The Pentecostals taught me that miracles were not merely a thing of the past but very real even today, an essential point to grasp in understanding the Eucharist. But my understanding of the Eucharist itself underwent no change during that change in my life. Having had my fill of all of that singiní shoutiní jumpiní around Halleluia "Praise the Lord" Pentecostalism I returned to a more sedate Protestant denomination which at times made me comfortable and at other times made me bored. During that time I had two other observations of the Eucharist before the one which would draw me towards the Catholic faith. The first is of little importance except to show that I too have had my imperfections.
In my spiritual boredom, I did at times drift rather far from God, even to the point of trying to jump into the world (in the sense of the World, the Flesh, and the Devil), that "world," with both feet. At a dorm party in College I remember being already drunk and taking a glass of champagne, I held it up and said to the equally drunk idiots around me, "This is My Communion," by which I meant getting drunk with these people. The second was as profound for me as that one had been silly and irreverent.
When I went on a retreat sponsored for a Campus Youth Group there came a part of it in which during the course of a very informal Communion service I came to realize the depth of the Godly love I felt for the people I had come to know as friends. They meant so much to me that I knew that if any one of them were starving and all I had to give them was pieces of meat hacked off my own body, I would have cheerfully done that just to feed them. To this day I regard that as a kind of Jesusí eye view of the Eucharist. It was as if His love for these people was streaming out of me towards them. From that time onward I knew that there was something important and profound in what He did that night.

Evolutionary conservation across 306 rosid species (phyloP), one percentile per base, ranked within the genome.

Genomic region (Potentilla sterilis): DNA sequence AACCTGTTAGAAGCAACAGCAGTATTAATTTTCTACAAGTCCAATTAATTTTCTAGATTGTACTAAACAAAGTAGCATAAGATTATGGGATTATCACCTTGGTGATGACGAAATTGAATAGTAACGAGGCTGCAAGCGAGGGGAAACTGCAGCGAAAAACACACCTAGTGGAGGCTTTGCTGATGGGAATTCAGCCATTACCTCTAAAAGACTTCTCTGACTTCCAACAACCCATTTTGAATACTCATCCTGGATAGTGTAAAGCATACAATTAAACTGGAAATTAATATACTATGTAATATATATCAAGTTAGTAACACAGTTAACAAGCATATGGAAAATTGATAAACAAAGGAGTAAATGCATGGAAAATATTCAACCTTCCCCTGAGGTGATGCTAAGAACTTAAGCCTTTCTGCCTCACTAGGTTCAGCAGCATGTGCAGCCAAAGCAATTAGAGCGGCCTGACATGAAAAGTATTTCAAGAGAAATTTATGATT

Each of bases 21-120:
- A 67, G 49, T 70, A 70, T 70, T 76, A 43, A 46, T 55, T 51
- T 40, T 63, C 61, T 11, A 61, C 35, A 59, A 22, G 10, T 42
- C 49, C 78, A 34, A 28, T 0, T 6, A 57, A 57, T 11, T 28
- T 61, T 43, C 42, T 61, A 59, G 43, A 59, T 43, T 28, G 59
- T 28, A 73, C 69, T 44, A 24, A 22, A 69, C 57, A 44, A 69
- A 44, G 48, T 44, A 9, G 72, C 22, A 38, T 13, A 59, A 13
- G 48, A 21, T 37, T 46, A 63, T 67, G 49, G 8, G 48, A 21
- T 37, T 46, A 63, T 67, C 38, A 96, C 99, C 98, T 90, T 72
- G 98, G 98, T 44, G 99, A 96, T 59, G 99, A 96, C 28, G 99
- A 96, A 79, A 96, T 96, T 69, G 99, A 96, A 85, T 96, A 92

It was after I came here to Lompoc that I really began to start thinking about the question, "What exactly did Jesus mean when He said ĎThis is My Bodyí?" The understandings of it I had developed while it was not all that important to me were wearing quite thin and threadbare. The map model doesnít work because if He is merely using a piece of bread to illustrate what they are then to do with His Body, why do they not eat Him next? Obviously it was intended that they eat Him quite literally, if not at that time, then at least at some point in time.
Another idea which had occurred to me at that time was that "This" of "This is My Body" referred to the group of disciples He was with that night. Certainly the Church is the Body of Christ, but in that case if that is all He meant, who is He talking to? If that had been all He meant, He should have said "You are My Body." No, Jesus said "This is" which refers to a single inanimate object, obviously the piece of bread in His hands.
Another notion worth mentioning is the Lutheran idea which they have named "Consubstantiation." This teaching states that the bread and wine are still bread and wine, but that the spirit of Christ is there as well, floating or blowing in between the molecules of the bread and wine. Such a teaching denies that Christ is fleshly, even in Heaven since His Body and Soul are totally united and inseparable. Also, if that were what Jesus meant, He would have said "This bread contains My Body."
Jesus called it His Body. Either it is or He is a liar. Then I found John chapter six in which He says to the people that they must eat His Flesh and drink His Blood or else they have no share in eternal life. Unlike in John chapter three where Nicodemus takes Him literally and has to be set straight, Jesus refuses to spiritualize what He just said. He meant for them to actually believe that they are to consume pieces of Him. For me, that was the final nail in the coffin for any interpretation except the literal one that it is as He said, His Body and Blood.